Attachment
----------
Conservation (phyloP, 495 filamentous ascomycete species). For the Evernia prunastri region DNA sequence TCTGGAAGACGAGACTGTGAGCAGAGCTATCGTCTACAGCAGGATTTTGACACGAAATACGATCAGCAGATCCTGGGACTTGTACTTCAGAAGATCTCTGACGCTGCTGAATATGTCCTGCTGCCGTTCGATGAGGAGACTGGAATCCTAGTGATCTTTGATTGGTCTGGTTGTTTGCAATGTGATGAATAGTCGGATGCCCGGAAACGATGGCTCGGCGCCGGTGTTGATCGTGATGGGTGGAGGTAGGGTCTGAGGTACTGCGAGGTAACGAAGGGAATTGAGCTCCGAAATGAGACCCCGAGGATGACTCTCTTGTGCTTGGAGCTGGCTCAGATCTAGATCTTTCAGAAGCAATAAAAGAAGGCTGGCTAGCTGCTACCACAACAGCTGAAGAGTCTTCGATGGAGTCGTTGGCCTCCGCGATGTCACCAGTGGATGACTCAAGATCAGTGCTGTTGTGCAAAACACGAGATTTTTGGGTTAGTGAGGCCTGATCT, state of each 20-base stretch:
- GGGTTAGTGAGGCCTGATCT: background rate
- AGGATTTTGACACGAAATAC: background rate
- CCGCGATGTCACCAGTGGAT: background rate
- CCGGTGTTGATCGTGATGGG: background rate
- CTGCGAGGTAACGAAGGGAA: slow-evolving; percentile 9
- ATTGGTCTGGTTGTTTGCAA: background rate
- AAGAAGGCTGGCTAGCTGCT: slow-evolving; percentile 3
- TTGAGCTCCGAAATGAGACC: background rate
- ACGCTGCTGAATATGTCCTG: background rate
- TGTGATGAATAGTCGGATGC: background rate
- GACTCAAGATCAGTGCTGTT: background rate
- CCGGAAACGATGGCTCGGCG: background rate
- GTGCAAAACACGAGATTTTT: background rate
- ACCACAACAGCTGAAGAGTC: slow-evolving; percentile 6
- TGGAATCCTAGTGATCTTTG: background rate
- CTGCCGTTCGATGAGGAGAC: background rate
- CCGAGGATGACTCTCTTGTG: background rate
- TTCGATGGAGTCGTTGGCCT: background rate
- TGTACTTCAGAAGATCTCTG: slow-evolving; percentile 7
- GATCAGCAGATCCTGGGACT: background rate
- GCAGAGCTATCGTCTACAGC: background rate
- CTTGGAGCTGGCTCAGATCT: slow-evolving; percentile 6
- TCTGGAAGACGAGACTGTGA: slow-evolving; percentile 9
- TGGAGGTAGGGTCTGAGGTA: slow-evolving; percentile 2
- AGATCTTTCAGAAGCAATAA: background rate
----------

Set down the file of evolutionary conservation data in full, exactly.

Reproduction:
Conservation (phyloP, 495 filamentous ascomycete species). For the Evernia prunastri region DNA sequence TCTGGAAGACGAGACTGTGAGCAGAGCTATCGTCTACAGCAGGATTTTGACACGAAATACGATCAGCAGATCCTGGGACTTGTACTTCAGAAGATCTCTGACGCTGCTGAATATGTCCTGCTGCCGTTCGATGAGGAGACTGGAATCCTAGTGATCTTTGATTGGTCTGGTTGTTTGCAATGTGATGAATAGTCGGATGCCCGGAAACGATGGCTCGGCGCCGGTGTTGATCGTGATGGGTGGAGGTAGGGTCTGAGGTACTGCGAGGTAACGAAGGGAATTGAGCTCCGAAATGAGACCCCGAGGATGACTCTCTTGTGCTTGGAGCTGGCTCAGATCTAGATCTTTCAGAAGCAATAAAAGAAGGCTGGCTAGCTGCTACCACAACAGCTGAAGAGTCTTCGATGGAGTCGTTGGCCTCCGCGATGTCACCAGTGGATGACTCAAGATCAGTGCTGTTGTGCAAAACACGAGATTTTTGGGTTAGTGAGGCCTGATCT, state of each 20-base stretch:
- GGGTTAGTGAGGCCTGATCT: background rate
- AGGATTTTGACACGAAATAC: background rate
- CCGCGATGTCACCAGTGGAT: background rate
- CCGGTGTTGATCGTGATGGG: background rate
- CTGCGAGGTAACGAAGGGAA: slow-evolving; percentile 9
- ATTGGTCTGGTTGTTTGCAA: background rate
- AAGAAGGCTGGCTAGCTGCT: slow-evolving; percentile 3
- TTGAGCTCCGAAATGAGACC: background rate
- ACGCTGCTGAATATGTCCTG: background rate
- TGTGATGAATAGTCGGATGC: background rate
- GACTCAAGATCAGTGCTGTT: background rate
- CCGGAAACGATGGCTCGGCG: background rate
- GTGCAAAACACGAGATTTTT: background rate
- ACCACAACAGCTGAAGAGTC: slow-evolving; percentile 6
- TGGAATCCTAGTGATCTTTG: background rate
- CTGCCGTTCGATGAGGAGAC: background rate
- CCGAGGATGACTCTCTTGTG: background rate
- TTCGATGGAGTCGTTGGCCT: background rate
- TGTACTTCAGAAGATCTCTG: slow-evolving; percentile 7
- GATCAGCAGATCCTGGGACT: background rate
- GCAGAGCTATCGTCTACAGC: background rate
- CTTGGAGCTGGCTCAGATCT: slow-evolving; percentile 6
- TCTGGAAGACGAGACTGTGA: slow-evolving; percentile 9
- TGGAGGTAGGGTCTGAGGTA: slow-evolving; percentile 2
- AGATCTTTCAGAAGCAATAA: background rate